Most engineers and scientists swear by testing, testing, and more testing. And marketers are the same. In fact, Steelhouse proved that “using correct targeting and testing methods can increase conversion rates up to 300 percent.”
A/B testing is one of the best – and most used - techniques to learn what content performs best with your audience, but it can be hard to know how to start the process and choose the right elements.
With A/B testing, you create two or more versions of one marketing element, such as a subject line of an email or CTA button, then put it in front of two randomly selected audiences to see which performs better. The best part of A/B testing is that you are testing two segments of your audience, not relying on industry standards. Your contacts are the judges, and the outcome can significantly affect your conversion rates and, ultimately, your bottom line.
The Importance of A/B Testing
Marketers still struggle to prove the ROI of digital marketing, inbound marketing and content marketing. A/B testing is the simplest and easiest way to find out whether marketing efforts work or not.
There are many variables involved in the success inbound marketing and content marketing (such as SEO, quality of content, user experience, timing, social media, etc.) and these variables involve many elements and methodologies (such as link building, heading text, and images - just for SEO). So while it may seem ridiculous to simply test the use of an image in one blog post, it can reveal a lot about your audience and help you improve your marketing methods and tactics. One step at a time!
Getting Started with A/B Testing
Marketers are often intimidated by the idea of A/B testing, where you pit one type of content against another in a head-to-head battle to see which is more successful. It seems like double the amount of work. Additionally, it feels like there is a lot to test and not a lot of time or resources to test it. Just thinking in numbers, in general, conversion rates range from about 1-3%. This leaves an average of 98% of your traffic not converting – and therefore needing tested for what will improve that. But there isn’t one test to figure out how to push more of that 98% across. Think in incremental numbers. If you can get your conversion rate up to 4%, you’ve made major progress.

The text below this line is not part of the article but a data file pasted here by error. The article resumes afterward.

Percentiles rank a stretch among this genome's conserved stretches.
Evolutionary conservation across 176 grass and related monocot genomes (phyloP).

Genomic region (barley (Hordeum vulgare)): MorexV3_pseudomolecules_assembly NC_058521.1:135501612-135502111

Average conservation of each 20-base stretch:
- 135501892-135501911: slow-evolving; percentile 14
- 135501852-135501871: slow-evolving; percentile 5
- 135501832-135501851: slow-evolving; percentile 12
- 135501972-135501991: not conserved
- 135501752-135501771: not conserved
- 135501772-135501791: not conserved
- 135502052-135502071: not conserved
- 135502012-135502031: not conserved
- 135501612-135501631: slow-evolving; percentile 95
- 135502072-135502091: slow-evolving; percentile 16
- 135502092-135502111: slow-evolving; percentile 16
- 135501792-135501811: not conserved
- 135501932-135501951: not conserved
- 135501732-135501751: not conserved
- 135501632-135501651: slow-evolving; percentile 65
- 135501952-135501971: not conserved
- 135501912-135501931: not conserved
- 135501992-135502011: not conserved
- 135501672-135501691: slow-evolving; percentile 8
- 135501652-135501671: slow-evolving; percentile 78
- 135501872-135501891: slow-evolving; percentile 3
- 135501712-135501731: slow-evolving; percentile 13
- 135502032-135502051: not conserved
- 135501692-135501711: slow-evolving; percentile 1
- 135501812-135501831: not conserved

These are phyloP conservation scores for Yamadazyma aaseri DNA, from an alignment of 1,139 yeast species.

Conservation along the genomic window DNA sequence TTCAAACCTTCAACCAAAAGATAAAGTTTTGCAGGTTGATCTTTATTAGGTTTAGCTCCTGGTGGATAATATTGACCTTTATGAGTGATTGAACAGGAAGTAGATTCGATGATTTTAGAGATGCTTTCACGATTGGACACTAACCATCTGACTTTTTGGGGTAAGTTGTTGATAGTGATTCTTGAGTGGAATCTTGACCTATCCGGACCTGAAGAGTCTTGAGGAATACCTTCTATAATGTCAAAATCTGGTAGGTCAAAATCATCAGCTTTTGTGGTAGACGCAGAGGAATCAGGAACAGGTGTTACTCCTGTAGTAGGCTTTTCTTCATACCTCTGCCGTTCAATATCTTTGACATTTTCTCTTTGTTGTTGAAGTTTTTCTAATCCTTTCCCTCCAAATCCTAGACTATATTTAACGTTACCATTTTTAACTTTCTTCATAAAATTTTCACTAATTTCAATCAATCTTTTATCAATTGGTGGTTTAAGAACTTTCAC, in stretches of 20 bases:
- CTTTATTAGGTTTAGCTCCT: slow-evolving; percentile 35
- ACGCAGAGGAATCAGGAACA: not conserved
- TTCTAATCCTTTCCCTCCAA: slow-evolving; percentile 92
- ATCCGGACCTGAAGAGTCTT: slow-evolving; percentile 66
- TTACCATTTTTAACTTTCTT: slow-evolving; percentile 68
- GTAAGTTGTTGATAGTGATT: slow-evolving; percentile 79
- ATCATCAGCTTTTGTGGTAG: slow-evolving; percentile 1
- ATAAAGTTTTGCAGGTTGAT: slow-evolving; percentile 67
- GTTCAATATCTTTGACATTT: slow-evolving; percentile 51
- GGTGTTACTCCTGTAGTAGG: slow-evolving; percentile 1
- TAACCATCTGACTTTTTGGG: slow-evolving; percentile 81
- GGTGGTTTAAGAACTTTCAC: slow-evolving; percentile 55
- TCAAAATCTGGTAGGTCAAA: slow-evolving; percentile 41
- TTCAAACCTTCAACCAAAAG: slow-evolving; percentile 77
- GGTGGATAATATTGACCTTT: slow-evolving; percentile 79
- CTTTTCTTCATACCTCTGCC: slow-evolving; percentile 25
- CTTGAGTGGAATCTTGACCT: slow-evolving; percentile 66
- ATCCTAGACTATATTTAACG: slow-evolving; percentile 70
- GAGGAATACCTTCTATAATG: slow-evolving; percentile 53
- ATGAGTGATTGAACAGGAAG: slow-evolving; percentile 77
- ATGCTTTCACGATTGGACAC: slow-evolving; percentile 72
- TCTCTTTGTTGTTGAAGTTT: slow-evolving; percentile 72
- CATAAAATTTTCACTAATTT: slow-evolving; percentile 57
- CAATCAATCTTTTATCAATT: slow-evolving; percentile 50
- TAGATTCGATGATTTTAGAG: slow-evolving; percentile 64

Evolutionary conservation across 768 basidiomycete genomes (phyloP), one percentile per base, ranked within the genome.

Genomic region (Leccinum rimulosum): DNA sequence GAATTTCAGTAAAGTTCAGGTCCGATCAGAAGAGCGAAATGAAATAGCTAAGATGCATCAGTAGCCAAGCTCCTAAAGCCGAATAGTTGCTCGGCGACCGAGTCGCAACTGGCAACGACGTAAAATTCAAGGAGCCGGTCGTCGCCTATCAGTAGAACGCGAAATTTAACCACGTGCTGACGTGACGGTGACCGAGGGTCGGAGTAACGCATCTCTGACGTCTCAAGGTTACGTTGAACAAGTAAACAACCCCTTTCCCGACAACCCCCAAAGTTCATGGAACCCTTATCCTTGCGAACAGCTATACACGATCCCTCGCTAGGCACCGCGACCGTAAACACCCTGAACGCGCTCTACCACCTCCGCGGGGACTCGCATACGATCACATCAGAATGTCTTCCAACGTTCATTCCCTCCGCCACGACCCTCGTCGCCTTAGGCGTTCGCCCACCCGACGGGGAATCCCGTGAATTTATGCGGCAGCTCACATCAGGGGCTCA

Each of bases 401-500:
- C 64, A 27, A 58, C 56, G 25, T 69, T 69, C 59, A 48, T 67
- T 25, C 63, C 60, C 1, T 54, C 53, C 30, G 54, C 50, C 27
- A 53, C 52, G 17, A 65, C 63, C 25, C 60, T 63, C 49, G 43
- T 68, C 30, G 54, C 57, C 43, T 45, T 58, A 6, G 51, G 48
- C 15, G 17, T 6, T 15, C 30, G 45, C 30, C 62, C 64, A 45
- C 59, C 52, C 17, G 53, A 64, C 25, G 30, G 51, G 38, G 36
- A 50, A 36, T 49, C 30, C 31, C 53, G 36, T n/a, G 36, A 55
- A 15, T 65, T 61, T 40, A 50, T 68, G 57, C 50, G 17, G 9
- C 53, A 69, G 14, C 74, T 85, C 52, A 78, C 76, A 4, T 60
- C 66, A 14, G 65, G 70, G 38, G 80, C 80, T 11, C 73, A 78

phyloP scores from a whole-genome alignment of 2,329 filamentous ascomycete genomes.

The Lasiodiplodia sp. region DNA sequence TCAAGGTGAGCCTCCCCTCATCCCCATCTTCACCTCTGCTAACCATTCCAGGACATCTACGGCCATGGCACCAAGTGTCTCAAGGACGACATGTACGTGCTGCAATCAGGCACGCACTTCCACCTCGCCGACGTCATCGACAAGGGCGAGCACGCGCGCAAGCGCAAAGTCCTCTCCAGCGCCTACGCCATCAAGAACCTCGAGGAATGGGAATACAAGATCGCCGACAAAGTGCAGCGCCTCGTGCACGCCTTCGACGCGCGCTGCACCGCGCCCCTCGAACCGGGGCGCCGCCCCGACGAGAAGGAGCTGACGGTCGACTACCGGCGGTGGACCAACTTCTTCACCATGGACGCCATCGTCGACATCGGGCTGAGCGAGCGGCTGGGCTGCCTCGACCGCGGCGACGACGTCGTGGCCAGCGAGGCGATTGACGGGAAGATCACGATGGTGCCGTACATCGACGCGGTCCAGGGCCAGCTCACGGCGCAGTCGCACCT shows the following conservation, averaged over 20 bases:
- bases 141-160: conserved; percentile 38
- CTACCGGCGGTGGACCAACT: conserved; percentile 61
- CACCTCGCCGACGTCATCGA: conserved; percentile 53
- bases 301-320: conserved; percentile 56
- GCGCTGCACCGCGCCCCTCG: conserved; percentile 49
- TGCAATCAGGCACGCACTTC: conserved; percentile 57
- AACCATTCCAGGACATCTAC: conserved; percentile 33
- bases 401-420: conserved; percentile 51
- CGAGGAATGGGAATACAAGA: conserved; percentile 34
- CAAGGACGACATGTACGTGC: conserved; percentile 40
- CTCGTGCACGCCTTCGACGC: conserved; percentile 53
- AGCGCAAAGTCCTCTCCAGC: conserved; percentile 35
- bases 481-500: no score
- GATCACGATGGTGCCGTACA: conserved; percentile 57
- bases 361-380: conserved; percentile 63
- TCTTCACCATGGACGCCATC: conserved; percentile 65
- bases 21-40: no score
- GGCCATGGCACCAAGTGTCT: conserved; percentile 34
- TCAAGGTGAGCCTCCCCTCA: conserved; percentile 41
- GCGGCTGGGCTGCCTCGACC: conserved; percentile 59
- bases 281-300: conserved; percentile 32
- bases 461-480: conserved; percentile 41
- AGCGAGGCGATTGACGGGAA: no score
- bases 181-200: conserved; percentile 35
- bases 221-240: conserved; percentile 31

Here are some tips for getting started with A/B testing:
Tip 1: Pick One Variable at a Time
Don’t try to A/B test multiple variables at once. If you are trying to figure out a way to increase your open-rates for your emails, only use the subject line as the A/B variables, rather than using different subject lines AND sending at different times AND sending from different email addresses.
Here are some examples of simple variables to test and the metrics they reveal:
To Test the Metrics of Click-Through-Rates in Emails or on Landing Pages:
- Number of CTAs in an email or landing page
- Number of email columns
- CTA verbiage
To Test Email Open Rates:
- Subject Lines
- Sender name or email address (or both)
- Send time
- Send day
To Test Conversion Rates in Forms:
- Number of form fields
- Type of form fields
To Test Time on Site:
- Format of text (bullets, text, etc.)
Tip 2: Narrow Down Your Audience, but Don’t Limit Your Results
Whose opinion do you need? You may want to see how a group of contacts in a specific industry respond to one product launch email CTA vs. another, or maybe you want to see what resonates more with your C-level contacts. Try to have at least a few hundred contacts in your test group to make sure you’re getting statistically significant results.
Tip 3: Split the List and Send
Splitting your group down the middle into two equal groups is the easiest way to go. Remember, don’t sway the list one way or the other. A/B testing is like surveying; you want the two audiences to be similar in their variation of personalities. You wouldn’t throw a dog bone to a group of dogs and catnip to a group of cats and call that A/B testing on what treat animals like best.
**Pro-tip: For something like a product launch email, where it would be nice to know the best-performing content before the launch date, consider sending a test to 10% of your list a day or two before launch, then sending the winning content to the remaining 90% on launch day.
Tip 4: Analyze and Apply
The waiting is, as they say, the hardest part. After you send your test, don’t rush to figure out the results. Give it a few days (the exact time will vary) before comparing metrics and picking a winner. Now you have empirical evidence showing that one variable is better than another, and you can use this info when crafting future content, designing emails and landing pages, and so on. You’re practically a scientist now.
Here's an infographic all about the basics of A/B testing:
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This blog post has been updated from it's original publications on April 23, 2015.